The frozen desert continent, known as Antarctica, is a mostly uninhabitable region with a total land area of 5.4 million square miles. But, only 280,000 sq. km is ice-free. The coldest & driest continent on Earth has no indigenous inhabitants, although it is home to more than 4,000 scientists and ship crew, hailing from different countries. Human activities in this ice-continent are governed by the Antarctic Treaty System (ATS), which has been in force since 1959. The treaty states that Antarctic continent is devoted to peace and science.
Forty-eight treaty member countries have been accumulated into the ATS, but there are no commercial undertakings at the moment. Although seven nations including Australia & UK (Australia claims 42 percent of the continent) have long-standing territorial claims to Antarctica, none of the claims have been recognized under the International law. Geologically, the continent remains least explored in the world, but with improving technology, the possibility of opening up the continent for commercial activities is already causing a commotion among the treaty members.
The ATS prohibits mining in the Antarctic area for an indefinite time period. Many member nations hope that the treaty would be revised in the year 2048. The Madrid Protocol was adopted by all nations, which signed Antarctic treaty. Article seven of Madrid Protocol is said to state that ‘any activity relating to mineral resources is prohibited, other than scientific research’. But, mining experts & even environmentalists are convinced that the ban would be overturned, if there was an errant necessity for minerals.
According to general principles of tectonic plates, mineral & mining experts believe that metalliferous fold belts that are found in African, Australian, and South American continents continue into Antarctica. Common organic minerals such as coal, oil, gas and precious minerals like diamond have been located, but the experts also believe that even if 50 year moratorium on mineral exploration is withdrawn, there are some practical difficulties in extracting minerals from Antarctica. Transportation costs, dangerous terrain, and the continent’s distance from industrialized areas will pose huge challenge for corporates along with robust resistance from environmental organizations like Greenpeace and World Wide Fund for Nature.
China is the recent country to want a large piece of this great continent’s mineral and biological wealth. The country has recently launched its fourth Antarctic Research Center ‘Taishan’, and a fifth one might be opened within the end of this year. It is vital to note that Beijing didn’t care about launching Antarctic research base until 1985, but now Chinese efforts to expand its influence across Antarctic is outpacing other nations’ plans. The observers of Antarctic affairs believe that the research facilities are just a guise to gain a strategic upper-hand in case the region is opened to commercial drilling. China’s current economic growth could place it at an unrivaled position by the 2040’s in Polar Regions, although US & Australia may strongly challenge China’s claim.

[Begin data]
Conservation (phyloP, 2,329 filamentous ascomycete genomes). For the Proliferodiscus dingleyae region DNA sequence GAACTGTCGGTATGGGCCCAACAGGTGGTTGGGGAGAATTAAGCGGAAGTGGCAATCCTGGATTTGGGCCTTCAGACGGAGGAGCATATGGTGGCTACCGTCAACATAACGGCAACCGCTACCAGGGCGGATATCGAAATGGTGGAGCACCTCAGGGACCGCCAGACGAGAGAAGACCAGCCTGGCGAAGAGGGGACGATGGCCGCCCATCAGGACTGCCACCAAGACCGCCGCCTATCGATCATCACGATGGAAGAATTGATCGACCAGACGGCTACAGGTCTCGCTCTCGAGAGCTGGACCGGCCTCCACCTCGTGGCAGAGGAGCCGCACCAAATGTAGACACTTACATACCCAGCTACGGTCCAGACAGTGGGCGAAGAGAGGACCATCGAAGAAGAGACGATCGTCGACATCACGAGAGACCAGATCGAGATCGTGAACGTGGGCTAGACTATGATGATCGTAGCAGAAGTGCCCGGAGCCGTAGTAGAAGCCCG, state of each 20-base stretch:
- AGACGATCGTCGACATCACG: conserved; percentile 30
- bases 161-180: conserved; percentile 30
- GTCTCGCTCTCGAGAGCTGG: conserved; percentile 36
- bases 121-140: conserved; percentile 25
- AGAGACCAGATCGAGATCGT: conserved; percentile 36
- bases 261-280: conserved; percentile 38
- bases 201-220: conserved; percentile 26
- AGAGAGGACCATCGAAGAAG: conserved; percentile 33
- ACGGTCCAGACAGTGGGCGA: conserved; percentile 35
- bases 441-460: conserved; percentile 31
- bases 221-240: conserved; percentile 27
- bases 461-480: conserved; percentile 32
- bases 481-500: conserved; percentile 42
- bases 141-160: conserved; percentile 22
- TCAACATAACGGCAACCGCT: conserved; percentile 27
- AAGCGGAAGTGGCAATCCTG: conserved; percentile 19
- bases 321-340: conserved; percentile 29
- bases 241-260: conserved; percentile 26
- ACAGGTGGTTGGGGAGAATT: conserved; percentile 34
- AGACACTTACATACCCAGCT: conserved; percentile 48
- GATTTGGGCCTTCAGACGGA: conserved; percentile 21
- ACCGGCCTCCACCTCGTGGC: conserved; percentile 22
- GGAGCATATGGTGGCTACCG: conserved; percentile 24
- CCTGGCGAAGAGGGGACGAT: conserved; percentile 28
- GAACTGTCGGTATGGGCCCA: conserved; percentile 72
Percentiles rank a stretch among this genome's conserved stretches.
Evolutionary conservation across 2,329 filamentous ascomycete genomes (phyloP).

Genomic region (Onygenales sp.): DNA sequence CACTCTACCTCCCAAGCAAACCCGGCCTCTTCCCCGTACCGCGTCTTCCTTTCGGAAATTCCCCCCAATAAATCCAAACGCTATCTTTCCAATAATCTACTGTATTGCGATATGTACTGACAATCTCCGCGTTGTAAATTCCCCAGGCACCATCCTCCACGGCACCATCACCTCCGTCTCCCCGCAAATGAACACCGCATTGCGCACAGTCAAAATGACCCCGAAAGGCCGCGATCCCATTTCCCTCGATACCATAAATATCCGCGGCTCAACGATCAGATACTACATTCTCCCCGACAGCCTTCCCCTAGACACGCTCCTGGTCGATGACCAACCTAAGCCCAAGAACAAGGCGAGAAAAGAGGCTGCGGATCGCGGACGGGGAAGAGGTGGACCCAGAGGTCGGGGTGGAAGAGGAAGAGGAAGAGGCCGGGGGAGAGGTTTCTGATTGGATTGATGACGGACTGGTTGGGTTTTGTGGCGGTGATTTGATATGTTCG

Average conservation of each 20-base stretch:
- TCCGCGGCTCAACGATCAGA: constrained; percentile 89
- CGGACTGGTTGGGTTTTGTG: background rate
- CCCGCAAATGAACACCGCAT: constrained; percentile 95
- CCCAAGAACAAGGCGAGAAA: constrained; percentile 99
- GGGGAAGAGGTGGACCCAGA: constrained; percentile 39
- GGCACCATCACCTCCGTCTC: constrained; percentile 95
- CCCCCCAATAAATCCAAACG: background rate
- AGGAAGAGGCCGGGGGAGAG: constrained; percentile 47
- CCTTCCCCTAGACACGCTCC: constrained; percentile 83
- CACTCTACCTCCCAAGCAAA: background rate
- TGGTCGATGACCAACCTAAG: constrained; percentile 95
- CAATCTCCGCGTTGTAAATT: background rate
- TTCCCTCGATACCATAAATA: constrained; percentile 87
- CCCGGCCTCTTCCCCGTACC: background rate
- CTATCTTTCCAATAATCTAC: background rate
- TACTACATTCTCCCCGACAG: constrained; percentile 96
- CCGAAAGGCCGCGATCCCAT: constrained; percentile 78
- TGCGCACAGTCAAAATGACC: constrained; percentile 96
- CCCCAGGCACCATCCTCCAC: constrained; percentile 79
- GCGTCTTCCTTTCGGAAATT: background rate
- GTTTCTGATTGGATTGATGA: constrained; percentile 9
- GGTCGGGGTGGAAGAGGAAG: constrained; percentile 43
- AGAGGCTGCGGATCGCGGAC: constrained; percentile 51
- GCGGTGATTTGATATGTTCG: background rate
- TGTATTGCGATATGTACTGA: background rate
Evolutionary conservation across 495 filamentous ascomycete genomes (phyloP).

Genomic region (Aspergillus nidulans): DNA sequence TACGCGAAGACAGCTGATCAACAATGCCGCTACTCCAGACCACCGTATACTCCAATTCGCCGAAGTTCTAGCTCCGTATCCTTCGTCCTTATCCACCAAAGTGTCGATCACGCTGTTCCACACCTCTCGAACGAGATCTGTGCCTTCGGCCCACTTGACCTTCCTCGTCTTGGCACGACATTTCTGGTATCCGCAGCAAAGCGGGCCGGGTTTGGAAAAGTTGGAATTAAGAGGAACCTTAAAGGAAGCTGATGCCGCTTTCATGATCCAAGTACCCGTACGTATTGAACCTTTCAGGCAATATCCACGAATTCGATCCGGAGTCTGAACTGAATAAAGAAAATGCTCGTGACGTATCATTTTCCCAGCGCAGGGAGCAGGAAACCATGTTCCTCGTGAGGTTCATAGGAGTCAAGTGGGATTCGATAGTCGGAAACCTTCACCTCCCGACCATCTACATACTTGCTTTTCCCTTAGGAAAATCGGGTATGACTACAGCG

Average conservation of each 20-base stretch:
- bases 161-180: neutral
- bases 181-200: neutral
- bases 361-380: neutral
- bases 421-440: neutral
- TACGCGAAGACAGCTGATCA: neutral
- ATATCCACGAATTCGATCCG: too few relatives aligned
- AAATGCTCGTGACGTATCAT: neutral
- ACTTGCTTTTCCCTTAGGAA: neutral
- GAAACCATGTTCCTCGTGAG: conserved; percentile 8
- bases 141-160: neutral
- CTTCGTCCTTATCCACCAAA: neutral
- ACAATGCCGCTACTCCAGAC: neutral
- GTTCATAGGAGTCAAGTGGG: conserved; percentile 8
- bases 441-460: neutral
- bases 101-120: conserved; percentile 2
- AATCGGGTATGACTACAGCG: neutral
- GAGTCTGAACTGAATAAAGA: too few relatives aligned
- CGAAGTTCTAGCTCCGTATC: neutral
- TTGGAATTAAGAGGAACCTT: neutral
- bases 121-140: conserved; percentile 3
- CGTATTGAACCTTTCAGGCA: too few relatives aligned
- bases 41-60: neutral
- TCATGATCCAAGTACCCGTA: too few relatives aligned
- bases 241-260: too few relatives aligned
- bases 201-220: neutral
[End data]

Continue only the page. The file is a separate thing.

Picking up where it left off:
If the mineral exploitation is allowed in the Polar Regions in near future, the resulting environmental impact would totally annihilate the fragile ecosystem of Antarctica. The terrestrial ecosystem in this ice-continent is restricted within 2 percent ice-free land parts, and these lands would be definitely taken for building infrastructures to conduct mineral activity. Later, the adjacent ocean environment would be affected by leaching of chemicals and by definite possibility of oil spills.
The inevitable commercialization of Antarctic Circle in the future would also create conflicts on who should actually share in the benefits of commercialization. The mineral sources we now rely on these days will have passed their peak, and so all eyes will be turning to Antarctica. The technological advances and the cost and feasibility of the mineral exploitation will be much more realistic, 20 years from now. It is going to be lot harder for powerful governments to take a decision to not butcher the relatively pristine environment of Antarctica.